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How to Take Charge as a Wedding Photographer

As the wedding photographer, your job is to help the formal portraits flow as smoothly as possible. You can lay much of the groundwork in the months before the actual wedding date as you communicate with the couple. If you do your homework, you can focus on keeping the portrait sessions organized and maintaining control over the many people coming and going.

Minimize confusion with a schedule and a list of names

When you talk with the couple before the wedding day, discuss the portraits and come up with a photography schedule and a list of the people they want to include.

Ask questions that help both you and the couple establish the order of the schedule. For example, will they see each other before the wedding (a situation known as the First Look)? If so, can all the formal portraits of the wedding party and family be taken before the ceremony?

If they choose not to do a First Look, what portraits can you do before the ceremony to alleviate the postceremony time crunch? Is the reception at the same location as the ceremony, or is it off-site? These questions help you get a good feel of how the wedding day will run.

Let the couple know approximately how long each group of pictures takes so that they can set realistic goals. For example, here’s a general schedule of the time needed for the following portraits:

  • Bride: 30 to 40 minutes.

  • Groom: 15 minutes.

  • Bride and bridesmaids: 20 to 30 minutes.

  • Groom and groomsmen: 20 to 30 minutes.

  • Bride and groom together: 45 to 60 minutes.

  • Full bridal party: 20 to 30 minutes.

  • Family: 6 minutes per grouping. Depending on how many groups the couple wants, this portion may take 30 minutes to 2 hours.

This general schedule doesn’t include time to travel between different locations, should the couple choose to have the pictures somewhere other than the ceremony location. Let the couple know that if they choose to take pictures at an off-site location, they need to adjust the schedule accordingly.

Ask to have the schedule, the list of names, and the location addresses a month before the wedding. This time frame gives you time to look over the schedule and make any suggestions. If changes are necessary, ask for a finalized schedule two weeks before the wedding date to ensure that you and the couple are on the same page.

Make sure to bring the lists and schedule with you on the wedding day, and stick to the schedule to the best of your ability.

After you have the finalized schedule from the couple, you should ask that they send that schedule along to all the people who will be involved in the portraits. That way everyone knows exactly when and where they are supposed to be throughout the event.

Appoint a wrangler

Because you spend the portrait session in flurried picture-taking mode, having a wrangler who knows all the important people on the bride and groom’s list is extremely helpful. The wrangler should manage the list and stage the groups while you’re shooting. This setup keeps the process flowing and well organized.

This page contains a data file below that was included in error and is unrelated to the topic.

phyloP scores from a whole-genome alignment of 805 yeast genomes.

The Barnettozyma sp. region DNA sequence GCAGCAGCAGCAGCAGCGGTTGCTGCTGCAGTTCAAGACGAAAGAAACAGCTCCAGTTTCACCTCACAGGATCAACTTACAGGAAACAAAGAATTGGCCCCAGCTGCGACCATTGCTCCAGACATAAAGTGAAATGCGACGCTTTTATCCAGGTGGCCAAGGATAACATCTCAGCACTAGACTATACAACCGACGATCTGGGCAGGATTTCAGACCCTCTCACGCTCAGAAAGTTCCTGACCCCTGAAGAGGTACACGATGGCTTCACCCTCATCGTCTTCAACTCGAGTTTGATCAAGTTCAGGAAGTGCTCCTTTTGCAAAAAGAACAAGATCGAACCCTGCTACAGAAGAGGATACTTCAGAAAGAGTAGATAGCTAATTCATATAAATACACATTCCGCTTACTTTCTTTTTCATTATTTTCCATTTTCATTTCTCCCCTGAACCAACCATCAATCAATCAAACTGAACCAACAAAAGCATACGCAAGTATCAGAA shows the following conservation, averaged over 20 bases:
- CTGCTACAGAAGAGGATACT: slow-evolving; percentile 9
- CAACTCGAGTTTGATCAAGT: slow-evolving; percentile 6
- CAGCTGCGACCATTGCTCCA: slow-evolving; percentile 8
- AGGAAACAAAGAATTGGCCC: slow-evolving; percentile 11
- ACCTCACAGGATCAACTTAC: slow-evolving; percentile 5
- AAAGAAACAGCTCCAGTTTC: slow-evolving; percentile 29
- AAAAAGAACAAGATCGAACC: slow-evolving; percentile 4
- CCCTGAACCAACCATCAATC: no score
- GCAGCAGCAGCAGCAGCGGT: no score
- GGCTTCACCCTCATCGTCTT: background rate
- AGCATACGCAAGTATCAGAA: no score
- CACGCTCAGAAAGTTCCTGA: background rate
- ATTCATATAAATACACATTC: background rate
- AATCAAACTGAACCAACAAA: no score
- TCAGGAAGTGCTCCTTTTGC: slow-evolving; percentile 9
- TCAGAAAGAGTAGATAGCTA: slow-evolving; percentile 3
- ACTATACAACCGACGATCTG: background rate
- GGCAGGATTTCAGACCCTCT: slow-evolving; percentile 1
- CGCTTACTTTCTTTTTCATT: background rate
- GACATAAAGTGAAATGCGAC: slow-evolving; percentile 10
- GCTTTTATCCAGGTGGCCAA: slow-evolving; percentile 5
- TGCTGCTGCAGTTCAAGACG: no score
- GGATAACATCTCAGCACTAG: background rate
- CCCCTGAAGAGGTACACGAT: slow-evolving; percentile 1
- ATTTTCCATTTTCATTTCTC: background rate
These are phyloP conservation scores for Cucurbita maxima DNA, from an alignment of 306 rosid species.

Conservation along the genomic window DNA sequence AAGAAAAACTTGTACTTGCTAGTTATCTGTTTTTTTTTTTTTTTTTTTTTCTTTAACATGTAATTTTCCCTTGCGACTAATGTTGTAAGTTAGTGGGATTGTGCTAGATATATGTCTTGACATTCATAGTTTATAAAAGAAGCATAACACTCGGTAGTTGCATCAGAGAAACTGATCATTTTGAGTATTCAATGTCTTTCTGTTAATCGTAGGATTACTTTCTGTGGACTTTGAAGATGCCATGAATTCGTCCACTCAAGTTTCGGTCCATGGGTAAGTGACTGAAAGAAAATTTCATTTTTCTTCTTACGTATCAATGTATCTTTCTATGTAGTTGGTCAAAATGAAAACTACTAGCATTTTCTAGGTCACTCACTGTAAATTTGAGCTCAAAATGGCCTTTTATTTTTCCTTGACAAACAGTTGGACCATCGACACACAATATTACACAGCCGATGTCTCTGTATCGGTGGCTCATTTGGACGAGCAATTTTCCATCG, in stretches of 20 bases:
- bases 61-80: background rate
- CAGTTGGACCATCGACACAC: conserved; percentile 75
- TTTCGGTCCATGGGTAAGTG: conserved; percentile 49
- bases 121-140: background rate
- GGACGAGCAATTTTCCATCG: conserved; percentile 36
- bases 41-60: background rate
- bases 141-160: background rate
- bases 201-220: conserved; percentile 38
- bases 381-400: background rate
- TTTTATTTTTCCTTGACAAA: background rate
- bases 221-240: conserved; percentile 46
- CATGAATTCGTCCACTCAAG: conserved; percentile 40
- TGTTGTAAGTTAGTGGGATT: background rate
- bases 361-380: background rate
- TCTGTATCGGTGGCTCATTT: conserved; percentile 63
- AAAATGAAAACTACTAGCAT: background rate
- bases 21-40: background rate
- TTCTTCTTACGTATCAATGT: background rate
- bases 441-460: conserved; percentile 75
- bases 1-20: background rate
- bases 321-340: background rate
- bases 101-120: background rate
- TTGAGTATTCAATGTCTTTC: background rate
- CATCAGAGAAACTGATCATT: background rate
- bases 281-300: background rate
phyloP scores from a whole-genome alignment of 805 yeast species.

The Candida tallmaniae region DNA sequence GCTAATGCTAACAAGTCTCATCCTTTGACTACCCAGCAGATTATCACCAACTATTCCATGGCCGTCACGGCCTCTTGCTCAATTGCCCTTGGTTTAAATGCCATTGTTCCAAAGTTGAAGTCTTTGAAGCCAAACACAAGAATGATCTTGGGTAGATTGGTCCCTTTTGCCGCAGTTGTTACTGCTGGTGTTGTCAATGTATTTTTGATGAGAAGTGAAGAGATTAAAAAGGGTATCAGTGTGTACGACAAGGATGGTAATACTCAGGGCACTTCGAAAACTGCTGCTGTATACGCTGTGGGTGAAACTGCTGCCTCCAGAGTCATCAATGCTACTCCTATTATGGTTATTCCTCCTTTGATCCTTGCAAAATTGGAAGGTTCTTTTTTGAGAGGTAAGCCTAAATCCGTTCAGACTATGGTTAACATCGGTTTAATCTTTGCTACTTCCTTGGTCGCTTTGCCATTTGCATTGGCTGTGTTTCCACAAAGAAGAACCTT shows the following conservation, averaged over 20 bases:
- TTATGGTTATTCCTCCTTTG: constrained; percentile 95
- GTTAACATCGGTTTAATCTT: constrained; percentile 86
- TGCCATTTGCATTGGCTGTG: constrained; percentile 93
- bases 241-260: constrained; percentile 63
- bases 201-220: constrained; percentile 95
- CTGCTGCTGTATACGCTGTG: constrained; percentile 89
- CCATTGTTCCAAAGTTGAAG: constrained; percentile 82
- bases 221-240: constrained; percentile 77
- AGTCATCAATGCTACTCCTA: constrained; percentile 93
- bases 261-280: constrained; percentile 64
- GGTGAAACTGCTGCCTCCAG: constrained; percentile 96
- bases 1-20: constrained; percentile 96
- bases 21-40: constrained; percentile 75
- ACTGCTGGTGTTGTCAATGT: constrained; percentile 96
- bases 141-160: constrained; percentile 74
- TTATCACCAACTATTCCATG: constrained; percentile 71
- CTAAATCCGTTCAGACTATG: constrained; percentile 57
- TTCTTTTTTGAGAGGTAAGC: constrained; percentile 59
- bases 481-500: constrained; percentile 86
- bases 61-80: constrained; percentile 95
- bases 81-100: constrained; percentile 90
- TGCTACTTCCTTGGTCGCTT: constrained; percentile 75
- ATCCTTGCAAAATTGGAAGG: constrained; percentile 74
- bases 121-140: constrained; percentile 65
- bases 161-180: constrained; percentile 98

Ask the couple to recommend someone who isn’t in the wedding party to act as the wrangler. If they don’t have a recommendation, asking the wedding coordinator or your second shooter (if you have one) to assist you is another option.

Stay flexible

On the wedding day, some things are beyond your control. The father of the bride may show up 20 minutes late, or all the groomsmen may forget to go to the second location where the wedding party shots are being taken. Even if you have a detailed list, an established schedule, and a helpful wrangler, you run a 99.99-percent chance that the formal portraits won’t go exactly as planned.

To help de-stress the situation and stay in charge, keep that smile on your face, tell the couple “It’s okay!”, and use your problem-solving skills to get the job done. Move forward and don’t let unexpected events induce a blowing-into-a-paper-bag type of panic!

Use your outside voice

For most of the wedding day, you’re the quiet observer who blends into the background, but the formal portraits are the exception. Don’t shy away from getting people’s attention and giving them directions. Assume a commanding presence and truly take charge of the situation.

To get the attention of a large group of people, use a loud voice (but don’t scream) and say things like “Can I get everyone’s attention please?” or “I need the Smith family front and center!” To give people a direction to look toward when they hear your voice, you can raise one hand in the air so they know to look at you.

If you have a particularly chatty group of people who aren’t paying attention to your voice, you can whistle loudly (if you’re one of those lucky people who can do that) or clap your hands to get their attention first.

After you have the group’s attention and begin giving them directions, continue speaking loudly enough that they can all hear you clearly and use some visual aids, like pointing your fingers or waving someone forward, as you position them.

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